Introduction: It is not known whether sexual problems are currently more prevalent among men who have had a vasectomy compared with those who have not had a vasectomy.
Aim: To investigate whether vasectomized men are more likely to report experiencing a range of sexual problems than nonvasectomized men and to assess their overall sexual and relationship satisfaction.
Methods: A population-based survey of 3,390 Australian men's sexual experiences was conducted using computer-assisted telephone interviewing.
Main outcome measures: Proportions of vasectomized and nonvasectomized men who: (i) reported a sexual problem for at least 1 month during the last 12 months; and (ii) rated their sexual and relationship satisfaction as either extremely satisfying or not extremely satisfying.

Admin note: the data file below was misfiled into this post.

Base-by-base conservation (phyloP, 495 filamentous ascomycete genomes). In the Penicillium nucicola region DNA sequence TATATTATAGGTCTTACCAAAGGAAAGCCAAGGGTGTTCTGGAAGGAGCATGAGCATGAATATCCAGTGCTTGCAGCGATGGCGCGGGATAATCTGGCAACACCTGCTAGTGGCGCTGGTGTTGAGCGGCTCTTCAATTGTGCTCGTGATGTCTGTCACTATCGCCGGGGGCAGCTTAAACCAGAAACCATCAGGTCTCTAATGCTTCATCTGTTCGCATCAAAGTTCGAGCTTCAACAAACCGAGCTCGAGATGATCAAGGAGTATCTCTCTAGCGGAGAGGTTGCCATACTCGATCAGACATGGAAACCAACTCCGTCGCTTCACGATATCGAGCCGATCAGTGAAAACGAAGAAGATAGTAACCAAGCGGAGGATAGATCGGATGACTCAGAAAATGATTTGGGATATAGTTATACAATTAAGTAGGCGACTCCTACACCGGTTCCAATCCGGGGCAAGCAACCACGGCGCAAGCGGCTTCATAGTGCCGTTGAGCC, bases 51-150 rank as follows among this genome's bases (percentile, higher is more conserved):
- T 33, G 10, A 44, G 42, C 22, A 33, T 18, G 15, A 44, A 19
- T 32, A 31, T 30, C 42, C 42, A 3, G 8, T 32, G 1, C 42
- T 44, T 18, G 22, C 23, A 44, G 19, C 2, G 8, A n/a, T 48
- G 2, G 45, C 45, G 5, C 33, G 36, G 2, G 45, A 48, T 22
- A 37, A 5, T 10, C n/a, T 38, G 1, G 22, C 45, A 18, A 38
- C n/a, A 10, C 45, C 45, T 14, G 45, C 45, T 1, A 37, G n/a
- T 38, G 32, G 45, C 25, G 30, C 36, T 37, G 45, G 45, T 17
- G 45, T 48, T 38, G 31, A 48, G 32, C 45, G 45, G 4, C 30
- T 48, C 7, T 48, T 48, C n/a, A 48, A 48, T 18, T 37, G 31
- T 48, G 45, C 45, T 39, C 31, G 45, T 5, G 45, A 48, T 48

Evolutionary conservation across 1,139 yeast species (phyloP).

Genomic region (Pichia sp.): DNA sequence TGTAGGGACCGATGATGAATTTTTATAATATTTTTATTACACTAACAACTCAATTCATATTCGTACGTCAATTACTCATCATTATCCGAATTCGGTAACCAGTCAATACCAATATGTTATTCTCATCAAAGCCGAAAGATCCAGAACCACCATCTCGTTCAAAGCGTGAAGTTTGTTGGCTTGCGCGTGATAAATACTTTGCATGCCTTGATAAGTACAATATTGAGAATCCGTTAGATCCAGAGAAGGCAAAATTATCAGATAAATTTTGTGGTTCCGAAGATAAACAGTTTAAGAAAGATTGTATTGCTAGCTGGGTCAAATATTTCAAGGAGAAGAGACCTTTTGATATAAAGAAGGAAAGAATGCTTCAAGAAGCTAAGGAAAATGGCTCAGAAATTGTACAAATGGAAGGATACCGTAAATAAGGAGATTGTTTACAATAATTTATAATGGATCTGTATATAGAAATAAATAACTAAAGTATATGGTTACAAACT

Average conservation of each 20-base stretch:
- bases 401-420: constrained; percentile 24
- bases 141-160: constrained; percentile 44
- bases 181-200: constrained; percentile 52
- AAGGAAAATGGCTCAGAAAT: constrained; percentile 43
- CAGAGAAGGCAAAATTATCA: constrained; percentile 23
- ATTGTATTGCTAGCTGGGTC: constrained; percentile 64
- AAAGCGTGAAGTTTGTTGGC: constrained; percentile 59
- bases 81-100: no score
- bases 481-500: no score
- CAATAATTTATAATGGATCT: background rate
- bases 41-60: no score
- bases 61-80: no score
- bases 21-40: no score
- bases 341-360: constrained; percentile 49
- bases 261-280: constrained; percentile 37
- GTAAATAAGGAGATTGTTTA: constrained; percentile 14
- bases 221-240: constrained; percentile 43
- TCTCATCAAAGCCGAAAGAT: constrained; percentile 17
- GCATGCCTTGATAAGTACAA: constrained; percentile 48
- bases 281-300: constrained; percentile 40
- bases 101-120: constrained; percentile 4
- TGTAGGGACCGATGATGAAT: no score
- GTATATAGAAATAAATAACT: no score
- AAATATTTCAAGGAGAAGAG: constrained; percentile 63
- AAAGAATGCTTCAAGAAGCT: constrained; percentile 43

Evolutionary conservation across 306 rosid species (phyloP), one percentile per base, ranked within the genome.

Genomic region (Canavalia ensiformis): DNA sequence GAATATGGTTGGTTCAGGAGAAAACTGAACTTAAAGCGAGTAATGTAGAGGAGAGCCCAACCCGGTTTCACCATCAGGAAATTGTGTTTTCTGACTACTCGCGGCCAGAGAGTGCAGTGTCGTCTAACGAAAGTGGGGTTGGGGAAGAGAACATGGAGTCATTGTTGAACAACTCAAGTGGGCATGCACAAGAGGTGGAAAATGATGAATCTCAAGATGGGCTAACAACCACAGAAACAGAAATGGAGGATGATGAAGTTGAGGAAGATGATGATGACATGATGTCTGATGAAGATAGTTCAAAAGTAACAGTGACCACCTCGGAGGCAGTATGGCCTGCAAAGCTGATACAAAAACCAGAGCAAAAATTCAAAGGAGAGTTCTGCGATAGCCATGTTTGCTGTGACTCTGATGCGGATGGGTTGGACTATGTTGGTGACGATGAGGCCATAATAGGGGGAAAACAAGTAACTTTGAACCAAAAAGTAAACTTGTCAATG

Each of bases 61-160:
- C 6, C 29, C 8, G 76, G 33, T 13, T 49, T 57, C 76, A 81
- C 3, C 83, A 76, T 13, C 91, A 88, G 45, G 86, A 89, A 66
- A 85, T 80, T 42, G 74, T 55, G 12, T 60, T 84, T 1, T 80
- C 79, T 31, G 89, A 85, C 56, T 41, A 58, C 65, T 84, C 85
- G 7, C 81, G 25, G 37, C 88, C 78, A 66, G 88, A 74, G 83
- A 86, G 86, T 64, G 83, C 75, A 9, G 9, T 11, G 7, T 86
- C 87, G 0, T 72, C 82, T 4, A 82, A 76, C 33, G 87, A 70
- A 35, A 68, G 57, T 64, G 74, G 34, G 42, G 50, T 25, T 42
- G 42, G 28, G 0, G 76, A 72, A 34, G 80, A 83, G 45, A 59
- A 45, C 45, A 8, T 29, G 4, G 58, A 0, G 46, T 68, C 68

Results: Vasectomy was reported by 25.1% of men, almost 70% of whom were aged 40-59 years. Vasectomized men were more likely to be married, live in regional areas, and speak English at home. Having a vasectomy was not associated with any specific sexual problem, such as lacking interest in sex or taking too long to reach orgasm. Vasectomized men (10.8%) were slightly more likely than nonvasectomized men (8.2%) to report problems maintaining an erection, but this difference disappeared when age and other socio-demographic variations were taken into account. Although vasectomized men (33.7%) were just as likely as nonvasectomized men (33.0%) to be extremely satisfied sexually, they were significantly more likely to be extremely satisfied with their relationship overall (48.3% vs. 42.9%).
Conclusion: Our findings suggest that sexual problems are no more prevalent among vasectomized men than they are among nonvasectomized men.